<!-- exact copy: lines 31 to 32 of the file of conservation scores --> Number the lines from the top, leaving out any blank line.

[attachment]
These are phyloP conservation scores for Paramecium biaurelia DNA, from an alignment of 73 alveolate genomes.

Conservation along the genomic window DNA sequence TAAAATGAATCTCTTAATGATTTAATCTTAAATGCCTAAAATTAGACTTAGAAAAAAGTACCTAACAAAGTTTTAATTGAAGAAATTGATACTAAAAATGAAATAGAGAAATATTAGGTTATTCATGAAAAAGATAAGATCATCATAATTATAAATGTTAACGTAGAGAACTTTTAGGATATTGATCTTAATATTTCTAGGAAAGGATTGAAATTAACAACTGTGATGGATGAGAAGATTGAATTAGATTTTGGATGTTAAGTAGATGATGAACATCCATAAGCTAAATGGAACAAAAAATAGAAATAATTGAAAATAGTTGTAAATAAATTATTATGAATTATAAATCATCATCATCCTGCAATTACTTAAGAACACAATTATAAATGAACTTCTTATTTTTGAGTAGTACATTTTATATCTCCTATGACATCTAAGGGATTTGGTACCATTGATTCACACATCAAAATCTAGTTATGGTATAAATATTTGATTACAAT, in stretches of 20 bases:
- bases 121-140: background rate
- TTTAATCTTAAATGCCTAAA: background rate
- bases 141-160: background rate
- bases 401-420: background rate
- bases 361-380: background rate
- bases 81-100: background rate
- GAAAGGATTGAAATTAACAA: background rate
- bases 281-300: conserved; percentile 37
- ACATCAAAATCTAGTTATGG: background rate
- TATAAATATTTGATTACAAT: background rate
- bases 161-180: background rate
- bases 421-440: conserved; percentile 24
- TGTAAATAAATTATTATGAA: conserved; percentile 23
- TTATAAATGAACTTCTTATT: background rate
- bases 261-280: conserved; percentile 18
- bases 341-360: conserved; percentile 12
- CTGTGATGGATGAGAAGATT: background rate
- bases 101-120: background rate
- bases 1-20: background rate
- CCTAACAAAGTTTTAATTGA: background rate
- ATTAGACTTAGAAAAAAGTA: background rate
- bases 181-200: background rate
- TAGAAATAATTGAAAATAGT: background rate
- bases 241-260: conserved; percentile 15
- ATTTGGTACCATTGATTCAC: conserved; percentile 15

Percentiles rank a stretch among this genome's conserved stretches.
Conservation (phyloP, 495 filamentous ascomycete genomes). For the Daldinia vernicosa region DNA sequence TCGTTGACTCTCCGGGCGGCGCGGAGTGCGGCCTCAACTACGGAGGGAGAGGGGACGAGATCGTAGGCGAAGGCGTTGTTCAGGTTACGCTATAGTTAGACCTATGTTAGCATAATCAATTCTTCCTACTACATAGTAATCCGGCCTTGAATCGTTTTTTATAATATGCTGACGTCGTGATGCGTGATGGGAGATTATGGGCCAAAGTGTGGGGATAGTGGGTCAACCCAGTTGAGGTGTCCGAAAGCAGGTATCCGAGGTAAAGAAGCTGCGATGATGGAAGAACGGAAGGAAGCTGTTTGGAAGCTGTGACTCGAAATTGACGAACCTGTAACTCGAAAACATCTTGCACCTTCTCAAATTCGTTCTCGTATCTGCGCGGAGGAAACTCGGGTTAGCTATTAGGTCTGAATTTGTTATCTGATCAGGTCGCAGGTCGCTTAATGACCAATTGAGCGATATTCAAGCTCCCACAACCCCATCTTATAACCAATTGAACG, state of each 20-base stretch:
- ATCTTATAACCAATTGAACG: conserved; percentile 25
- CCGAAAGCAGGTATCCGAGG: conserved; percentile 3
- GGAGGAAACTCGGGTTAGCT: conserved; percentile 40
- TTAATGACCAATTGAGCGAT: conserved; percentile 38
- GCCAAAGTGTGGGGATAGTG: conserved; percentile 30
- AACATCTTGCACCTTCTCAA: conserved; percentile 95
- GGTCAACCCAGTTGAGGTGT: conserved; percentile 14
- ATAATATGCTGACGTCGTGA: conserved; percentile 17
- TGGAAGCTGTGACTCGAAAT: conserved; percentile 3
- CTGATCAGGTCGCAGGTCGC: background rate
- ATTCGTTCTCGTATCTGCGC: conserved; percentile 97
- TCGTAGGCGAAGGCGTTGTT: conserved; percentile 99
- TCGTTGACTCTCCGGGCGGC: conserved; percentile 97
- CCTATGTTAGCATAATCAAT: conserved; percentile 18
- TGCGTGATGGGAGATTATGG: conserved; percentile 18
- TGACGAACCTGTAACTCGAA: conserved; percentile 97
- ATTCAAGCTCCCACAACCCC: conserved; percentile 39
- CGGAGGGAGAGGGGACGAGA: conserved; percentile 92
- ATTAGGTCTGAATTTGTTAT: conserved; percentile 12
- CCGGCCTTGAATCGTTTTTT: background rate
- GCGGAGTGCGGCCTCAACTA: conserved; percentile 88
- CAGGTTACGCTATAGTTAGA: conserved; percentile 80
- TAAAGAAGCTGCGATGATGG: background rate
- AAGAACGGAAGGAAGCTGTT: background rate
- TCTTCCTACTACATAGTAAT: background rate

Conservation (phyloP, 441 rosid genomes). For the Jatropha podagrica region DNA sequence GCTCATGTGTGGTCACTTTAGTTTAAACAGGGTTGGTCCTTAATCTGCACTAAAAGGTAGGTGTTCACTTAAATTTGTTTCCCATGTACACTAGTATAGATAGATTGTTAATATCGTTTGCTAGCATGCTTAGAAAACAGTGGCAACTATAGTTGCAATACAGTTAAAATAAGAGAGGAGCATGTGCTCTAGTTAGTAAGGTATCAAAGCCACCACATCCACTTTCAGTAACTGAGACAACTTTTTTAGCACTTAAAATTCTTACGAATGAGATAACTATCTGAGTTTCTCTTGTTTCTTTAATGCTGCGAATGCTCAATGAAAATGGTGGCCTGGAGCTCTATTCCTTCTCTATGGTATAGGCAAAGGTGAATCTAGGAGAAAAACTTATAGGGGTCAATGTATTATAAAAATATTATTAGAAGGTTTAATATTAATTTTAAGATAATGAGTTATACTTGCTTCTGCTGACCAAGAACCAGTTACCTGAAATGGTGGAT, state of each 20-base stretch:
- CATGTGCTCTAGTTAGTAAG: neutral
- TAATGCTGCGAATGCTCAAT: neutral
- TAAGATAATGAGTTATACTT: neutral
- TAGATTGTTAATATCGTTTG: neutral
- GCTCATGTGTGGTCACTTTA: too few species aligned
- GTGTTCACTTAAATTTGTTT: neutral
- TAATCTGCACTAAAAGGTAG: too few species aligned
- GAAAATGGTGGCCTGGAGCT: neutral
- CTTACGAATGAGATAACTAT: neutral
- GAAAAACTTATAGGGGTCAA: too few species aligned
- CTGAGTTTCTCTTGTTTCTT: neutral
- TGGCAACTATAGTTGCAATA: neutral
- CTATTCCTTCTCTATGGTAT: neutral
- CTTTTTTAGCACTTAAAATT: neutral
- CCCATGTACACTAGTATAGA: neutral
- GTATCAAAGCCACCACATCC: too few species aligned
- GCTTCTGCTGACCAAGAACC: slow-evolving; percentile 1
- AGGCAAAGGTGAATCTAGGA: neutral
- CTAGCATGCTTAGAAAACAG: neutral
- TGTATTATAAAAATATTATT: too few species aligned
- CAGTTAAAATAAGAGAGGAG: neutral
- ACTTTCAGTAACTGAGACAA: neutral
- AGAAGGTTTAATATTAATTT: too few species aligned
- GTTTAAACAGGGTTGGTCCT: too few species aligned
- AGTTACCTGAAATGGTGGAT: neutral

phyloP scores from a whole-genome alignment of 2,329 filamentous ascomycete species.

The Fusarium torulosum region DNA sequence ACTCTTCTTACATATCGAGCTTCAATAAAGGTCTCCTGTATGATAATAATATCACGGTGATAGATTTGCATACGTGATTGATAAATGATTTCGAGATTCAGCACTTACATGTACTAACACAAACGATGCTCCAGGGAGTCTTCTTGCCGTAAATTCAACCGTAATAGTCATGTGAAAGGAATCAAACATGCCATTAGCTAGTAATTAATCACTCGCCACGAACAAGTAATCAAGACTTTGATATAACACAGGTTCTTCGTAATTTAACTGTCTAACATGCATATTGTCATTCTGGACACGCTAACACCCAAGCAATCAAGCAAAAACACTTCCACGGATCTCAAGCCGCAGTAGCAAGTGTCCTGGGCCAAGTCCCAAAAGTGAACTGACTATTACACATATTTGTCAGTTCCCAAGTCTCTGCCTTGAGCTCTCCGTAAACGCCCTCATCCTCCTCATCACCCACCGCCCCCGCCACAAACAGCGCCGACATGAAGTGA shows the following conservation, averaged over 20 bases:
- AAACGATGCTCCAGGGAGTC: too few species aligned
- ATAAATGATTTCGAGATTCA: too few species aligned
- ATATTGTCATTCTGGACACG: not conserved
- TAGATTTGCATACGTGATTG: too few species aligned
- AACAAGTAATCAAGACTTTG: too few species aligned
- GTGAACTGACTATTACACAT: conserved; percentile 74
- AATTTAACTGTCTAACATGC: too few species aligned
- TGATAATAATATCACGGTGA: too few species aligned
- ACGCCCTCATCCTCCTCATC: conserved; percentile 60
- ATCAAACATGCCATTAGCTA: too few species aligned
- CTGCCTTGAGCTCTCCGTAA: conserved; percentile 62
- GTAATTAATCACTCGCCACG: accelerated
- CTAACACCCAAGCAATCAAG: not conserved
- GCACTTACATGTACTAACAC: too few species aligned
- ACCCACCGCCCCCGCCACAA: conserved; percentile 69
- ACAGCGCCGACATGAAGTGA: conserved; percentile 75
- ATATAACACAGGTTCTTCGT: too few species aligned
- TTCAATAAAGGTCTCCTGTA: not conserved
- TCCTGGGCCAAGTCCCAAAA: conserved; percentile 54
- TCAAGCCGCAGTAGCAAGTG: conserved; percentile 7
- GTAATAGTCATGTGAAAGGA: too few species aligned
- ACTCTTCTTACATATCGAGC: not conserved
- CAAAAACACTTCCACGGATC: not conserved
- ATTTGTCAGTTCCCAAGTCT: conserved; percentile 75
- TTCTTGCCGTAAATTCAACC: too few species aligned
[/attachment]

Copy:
- CCGAAAGCAGGTATCCGAGG: conserved; percentile 3
- GGAGGAAACTCGGGTTAGCT: conserved; percentile 40